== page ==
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Effects of antibiotic exposure following allo-HCT with non-myeloablative Flu-TBI conditioning

May 15, 2024
Learning objective: After reading this article, learners will be able to cite a new clinical development in graft-versus-host disease.

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Antibiotics play a significant role in acute gastrointestinal graft-versus-host disease (GI-GvHD) following allogeneic hematopoietic cell transplantation (allo-HCT). Antibiotic use can negatively impact microbial diversity and exacerbate GI-GvHD, resulting in higher rates of non-relapse mortality and worse overall survival (OS) outcomes in patients.  

Most current data on the use of antibiotics in HCT are limited to the setting of reduced intensity conditioning and myeloablative HCT, with a lack of data from non-myeloablative (NMA) HCT. Understanding the effects of antibiotic exposure is important in the NMA HCT setting, where mucosal barrier integrity is less compromised compared with reduced intensity conditioning and myeloablative HCT, allowing for a focused analysis of the sole impact of antibiotic use on GI-GvHD and HCT outcomes. 

Van Groningen et al. recently published an article in Leukemia & Lymphoma on the impact of antibiotic exposure on GI-GvHD following allo-HCT with NMA conditioning. Here, we summarize their findings. 


  • This was a single-center retrospective analysis that included patients who received allo-HCT following fludarabine/higher total body irradiation (Flu-TBI) -based NMA conditioning for a hematologic malignancy. 

  • Flu-TBI conditioning consisted of 30mg/m2 fludarabine on Days −4, −3, and −2, and low-dose TBI on Day −1. 

  • In the event of mismatched unrelated donor transplant, patients received additional in vivo T cell depletion with 2mg/kg/day rabbit-ATG on Days −8, −7, −6, and −5.  

  • Antibiotics received by patients included ciprofloxacin, ceftazidime, meropenem, ceftazidime, metronidazole, and valacyclovir.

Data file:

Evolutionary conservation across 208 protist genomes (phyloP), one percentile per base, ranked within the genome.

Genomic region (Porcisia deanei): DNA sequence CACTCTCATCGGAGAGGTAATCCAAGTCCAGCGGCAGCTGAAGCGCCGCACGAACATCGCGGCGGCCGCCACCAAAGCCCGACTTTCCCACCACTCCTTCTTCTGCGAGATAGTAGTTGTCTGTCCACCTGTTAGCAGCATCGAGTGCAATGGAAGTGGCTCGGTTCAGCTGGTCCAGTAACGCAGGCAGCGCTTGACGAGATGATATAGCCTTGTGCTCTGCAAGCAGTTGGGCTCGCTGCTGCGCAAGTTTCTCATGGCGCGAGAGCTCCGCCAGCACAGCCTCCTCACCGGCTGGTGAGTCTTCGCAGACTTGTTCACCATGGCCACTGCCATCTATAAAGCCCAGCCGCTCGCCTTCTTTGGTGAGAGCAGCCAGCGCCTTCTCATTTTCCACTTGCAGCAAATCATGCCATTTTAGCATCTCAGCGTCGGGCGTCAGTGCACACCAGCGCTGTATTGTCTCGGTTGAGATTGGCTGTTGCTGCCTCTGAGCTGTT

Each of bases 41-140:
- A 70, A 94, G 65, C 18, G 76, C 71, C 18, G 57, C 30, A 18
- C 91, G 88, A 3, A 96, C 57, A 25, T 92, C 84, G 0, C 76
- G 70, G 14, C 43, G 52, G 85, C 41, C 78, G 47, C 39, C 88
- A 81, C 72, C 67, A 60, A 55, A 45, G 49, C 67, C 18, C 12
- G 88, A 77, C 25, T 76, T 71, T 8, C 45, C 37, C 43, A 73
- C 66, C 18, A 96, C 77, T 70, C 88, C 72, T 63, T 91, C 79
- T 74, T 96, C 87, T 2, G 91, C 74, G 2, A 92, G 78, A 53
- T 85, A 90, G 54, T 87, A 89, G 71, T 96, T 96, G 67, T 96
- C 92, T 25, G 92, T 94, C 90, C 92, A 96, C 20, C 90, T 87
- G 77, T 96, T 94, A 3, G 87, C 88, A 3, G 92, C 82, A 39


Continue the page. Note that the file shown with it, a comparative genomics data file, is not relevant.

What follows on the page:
• Key outcome measures included non-relapse mortality (NRM), relapse-free survival (RFS), OS, and GvHD relapse-free survival (GRFS). 

Key findings1

  • A total of 150 patients were included that had received Flu-TBI-based NMA conditioning. 

  • Median patient age was 59 years and 53% were male.  

  • Antibiotic exposure occurred in 60% of patients, with 40% receiving prophylactic ciprofloxacin, and 20% receiving broad-spectrum antibiotics.  

  • NRM at 1 year was 19% in patients who received antibiotics, and 10% in those who did not.  

  • OS and RFS were not significantly affected by antibiotic exposure. 

  • GRFS was significantly lower in patients receiving antibiotics vs those who did not (42% vs 55%). 

  • Antibiotic exposure was shown to play a significant role in the occurrence of GvHD (Figure 1). 

Figure 1. Incidence of acute and chronic GvHD by antibiotic exposure status*

GvHD, graft-versus-host disease; NS, not significant. 
*Data from Van Groningen, et al.1  


Key learnings 

  • These data show that antibiotic exposure was associated with GI-GvHD, NRM, and GRFS in patients receiving truly NMA HCT. 

  • In this setting, antibiotics can and should be utilized, restrictively. 

  • Additional studies will be needed to define microbial composition and alterations in patients receiving Flu-TBI-based HCT, confirming the above findings. 

  1. van Groningen LFJ, van Dorp S, Bremmers MEJ, et al. Significant impact of antibiotic exposure on GI-GVHD, NRM, and GRFS following allogeneic HCT with non-myeloablative Flu-TBI conditioning. Leuk Lymphoma. 2024. Published online ahead of print. DOI: 10.1080/10428194.2024.2331081 


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